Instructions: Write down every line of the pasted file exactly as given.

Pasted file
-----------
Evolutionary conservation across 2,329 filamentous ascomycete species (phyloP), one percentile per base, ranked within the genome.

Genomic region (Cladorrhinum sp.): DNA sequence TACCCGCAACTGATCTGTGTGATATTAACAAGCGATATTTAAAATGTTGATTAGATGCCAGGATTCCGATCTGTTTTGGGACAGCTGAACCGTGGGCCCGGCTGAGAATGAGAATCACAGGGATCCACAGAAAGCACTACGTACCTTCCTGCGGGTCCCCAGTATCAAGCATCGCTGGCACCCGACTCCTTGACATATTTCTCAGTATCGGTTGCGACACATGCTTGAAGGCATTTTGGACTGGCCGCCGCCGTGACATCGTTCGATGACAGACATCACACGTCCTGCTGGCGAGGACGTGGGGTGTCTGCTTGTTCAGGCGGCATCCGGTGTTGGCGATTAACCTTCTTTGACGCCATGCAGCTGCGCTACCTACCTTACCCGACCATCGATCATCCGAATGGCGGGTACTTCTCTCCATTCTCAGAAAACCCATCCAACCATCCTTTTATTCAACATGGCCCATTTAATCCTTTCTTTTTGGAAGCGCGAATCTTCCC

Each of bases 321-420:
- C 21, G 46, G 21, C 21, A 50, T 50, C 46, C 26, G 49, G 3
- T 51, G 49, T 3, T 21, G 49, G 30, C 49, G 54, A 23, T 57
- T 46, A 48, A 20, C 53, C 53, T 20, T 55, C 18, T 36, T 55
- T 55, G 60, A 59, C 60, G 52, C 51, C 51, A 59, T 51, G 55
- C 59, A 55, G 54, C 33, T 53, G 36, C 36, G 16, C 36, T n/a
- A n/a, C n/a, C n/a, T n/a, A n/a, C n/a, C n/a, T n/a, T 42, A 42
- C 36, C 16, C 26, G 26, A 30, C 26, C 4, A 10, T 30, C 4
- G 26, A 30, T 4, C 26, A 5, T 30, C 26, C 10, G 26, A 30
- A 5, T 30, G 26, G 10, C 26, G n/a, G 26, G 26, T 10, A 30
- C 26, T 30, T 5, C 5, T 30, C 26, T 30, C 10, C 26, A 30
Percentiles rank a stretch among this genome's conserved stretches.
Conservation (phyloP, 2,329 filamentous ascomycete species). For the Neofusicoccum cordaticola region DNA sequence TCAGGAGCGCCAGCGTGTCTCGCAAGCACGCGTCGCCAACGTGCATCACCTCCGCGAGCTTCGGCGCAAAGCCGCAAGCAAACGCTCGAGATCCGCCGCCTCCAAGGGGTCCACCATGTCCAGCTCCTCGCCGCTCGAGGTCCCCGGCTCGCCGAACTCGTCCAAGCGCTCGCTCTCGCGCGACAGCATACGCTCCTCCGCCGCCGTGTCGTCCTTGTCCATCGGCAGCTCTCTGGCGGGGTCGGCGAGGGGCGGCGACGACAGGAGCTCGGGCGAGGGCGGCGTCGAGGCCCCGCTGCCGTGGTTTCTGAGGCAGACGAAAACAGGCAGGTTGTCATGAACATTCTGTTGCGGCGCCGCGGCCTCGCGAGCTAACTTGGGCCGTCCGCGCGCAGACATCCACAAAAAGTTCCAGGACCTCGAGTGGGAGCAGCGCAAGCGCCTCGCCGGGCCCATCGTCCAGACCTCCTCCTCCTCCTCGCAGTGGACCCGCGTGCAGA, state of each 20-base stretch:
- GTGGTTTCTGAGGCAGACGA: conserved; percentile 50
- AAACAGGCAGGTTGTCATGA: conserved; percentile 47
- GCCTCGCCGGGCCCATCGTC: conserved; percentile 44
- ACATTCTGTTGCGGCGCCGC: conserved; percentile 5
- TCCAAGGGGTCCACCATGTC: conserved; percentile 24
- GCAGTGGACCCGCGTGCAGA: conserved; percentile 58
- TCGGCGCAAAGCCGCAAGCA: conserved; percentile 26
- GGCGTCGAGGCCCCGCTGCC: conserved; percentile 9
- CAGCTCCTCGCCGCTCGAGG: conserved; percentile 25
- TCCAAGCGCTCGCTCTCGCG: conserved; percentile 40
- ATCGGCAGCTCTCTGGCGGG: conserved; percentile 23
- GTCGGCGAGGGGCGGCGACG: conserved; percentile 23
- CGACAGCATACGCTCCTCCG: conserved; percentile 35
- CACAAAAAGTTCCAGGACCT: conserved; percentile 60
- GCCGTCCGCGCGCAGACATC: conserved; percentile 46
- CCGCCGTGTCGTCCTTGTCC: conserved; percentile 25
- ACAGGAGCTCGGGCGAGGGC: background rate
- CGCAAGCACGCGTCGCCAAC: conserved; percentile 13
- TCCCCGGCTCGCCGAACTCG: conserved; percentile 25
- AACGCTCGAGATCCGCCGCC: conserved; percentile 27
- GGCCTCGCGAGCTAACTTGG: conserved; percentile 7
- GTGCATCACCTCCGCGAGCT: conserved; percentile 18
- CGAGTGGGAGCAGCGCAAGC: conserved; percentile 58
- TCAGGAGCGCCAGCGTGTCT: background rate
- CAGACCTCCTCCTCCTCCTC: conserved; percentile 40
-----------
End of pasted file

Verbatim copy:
Evolutionary conservation across 2,329 filamentous ascomycete species (phyloP), one percentile per base, ranked within the genome.

Genomic region (Cladorrhinum sp.): DNA sequence TACCCGCAACTGATCTGTGTGATATTAACAAGCGATATTTAAAATGTTGATTAGATGCCAGGATTCCGATCTGTTTTGGGACAGCTGAACCGTGGGCCCGGCTGAGAATGAGAATCACAGGGATCCACAGAAAGCACTACGTACCTTCCTGCGGGTCCCCAGTATCAAGCATCGCTGGCACCCGACTCCTTGACATATTTCTCAGTATCGGTTGCGACACATGCTTGAAGGCATTTTGGACTGGCCGCCGCCGTGACATCGTTCGATGACAGACATCACACGTCCTGCTGGCGAGGACGTGGGGTGTCTGCTTGTTCAGGCGGCATCCGGTGTTGGCGATTAACCTTCTTTGACGCCATGCAGCTGCGCTACCTACCTTACCCGACCATCGATCATCCGAATGGCGGGTACTTCTCTCCATTCTCAGAAAACCCATCCAACCATCCTTTTATTCAACATGGCCCATTTAATCCTTTCTTTTTGGAAGCGCGAATCTTCCC

Each of bases 321-420:
- C 21, G 46, G 21, C 21, A 50, T 50, C 46, C 26, G 49, G 3
- T 51, G 49, T 3, T 21, G 49, G 30, C 49, G 54, A 23, T 57
- T 46, A 48, A 20, C 53, C 53, T 20, T 55, C 18, T 36, T 55
- T 55, G 60, A 59, C 60, G 52, C 51, C 51, A 59, T 51, G 55
- C 59, A 55, G 54, C 33, T 53, G 36, C 36, G 16, C 36, T n/a
- A n/a, C n/a, C n/a, T n/a, A n/a, C n/a, C n/a, T n/a, T 42, A 42
- C 36, C 16, C 26, G 26, A 30, C 26, C 4, A 10, T 30, C 4
- G 26, A 30, T 4, C 26, A 5, T 30, C 26, C 10, G 26, A 30
- A 5, T 30, G 26, G 10, C 26, G n/a, G 26, G 26, T 10, A 30
- C 26, T 30, T 5, C 5, T 30, C 26, T 30, C 10, C 26, A 30
Percentiles rank a stretch among this genome's conserved stretches.
Conservation (phyloP, 2,329 filamentous ascomycete species). For the Neofusicoccum cordaticola region DNA sequence TCAGGAGCGCCAGCGTGTCTCGCAAGCACGCGTCGCCAACGTGCATCACCTCCGCGAGCTTCGGCGCAAAGCCGCAAGCAAACGCTCGAGATCCGCCGCCTCCAAGGGGTCCACCATGTCCAGCTCCTCGCCGCTCGAGGTCCCCGGCTCGCCGAACTCGTCCAAGCGCTCGCTCTCGCGCGACAGCATACGCTCCTCCGCCGCCGTGTCGTCCTTGTCCATCGGCAGCTCTCTGGCGGGGTCGGCGAGGGGCGGCGACGACAGGAGCTCGGGCGAGGGCGGCGTCGAGGCCCCGCTGCCGTGGTTTCTGAGGCAGACGAAAACAGGCAGGTTGTCATGAACATTCTGTTGCGGCGCCGCGGCCTCGCGAGCTAACTTGGGCCGTCCGCGCGCAGACATCCACAAAAAGTTCCAGGACCTCGAGTGGGAGCAGCGCAAGCGCCTCGCCGGGCCCATCGTCCAGACCTCCTCCTCCTCCTCGCAGTGGACCCGCGTGCAGA, state of each 20-base stretch:
- GTGGTTTCTGAGGCAGACGA: conserved; percentile 50
- AAACAGGCAGGTTGTCATGA: conserved; percentile 47
- GCCTCGCCGGGCCCATCGTC: conserved; percentile 44
- ACATTCTGTTGCGGCGCCGC: conserved; percentile 5
- TCCAAGGGGTCCACCATGTC: conserved; percentile 24
- GCAGTGGACCCGCGTGCAGA: conserved; percentile 58
- TCGGCGCAAAGCCGCAAGCA: conserved; percentile 26
- GGCGTCGAGGCCCCGCTGCC: conserved; percentile 9
- CAGCTCCTCGCCGCTCGAGG: conserved; percentile 25
- TCCAAGCGCTCGCTCTCGCG: conserved; percentile 40
- ATCGGCAGCTCTCTGGCGGG: conserved; percentile 23
- GTCGGCGAGGGGCGGCGACG: conserved; percentile 23
- CGACAGCATACGCTCCTCCG: conserved; percentile 35
- CACAAAAAGTTCCAGGACCT: conserved; percentile 60
- GCCGTCCGCGCGCAGACATC: conserved; percentile 46
- CCGCCGTGTCGTCCTTGTCC: conserved; percentile 25
- ACAGGAGCTCGGGCGAGGGC: background rate
- CGCAAGCACGCGTCGCCAAC: conserved; percentile 13
- TCCCCGGCTCGCCGAACTCG: conserved; percentile 25
- AACGCTCGAGATCCGCCGCC: conserved; percentile 27
- GGCCTCGCGAGCTAACTTGG: conserved; percentile 7
- GTGCATCACCTCCGCGAGCT: conserved; percentile 18
- CGAGTGGGAGCAGCGCAAGC: conserved; percentile 58
- TCAGGAGCGCCAGCGTGTCT: background rate
- CAGACCTCCTCCTCCTCCTC: conserved; percentile 40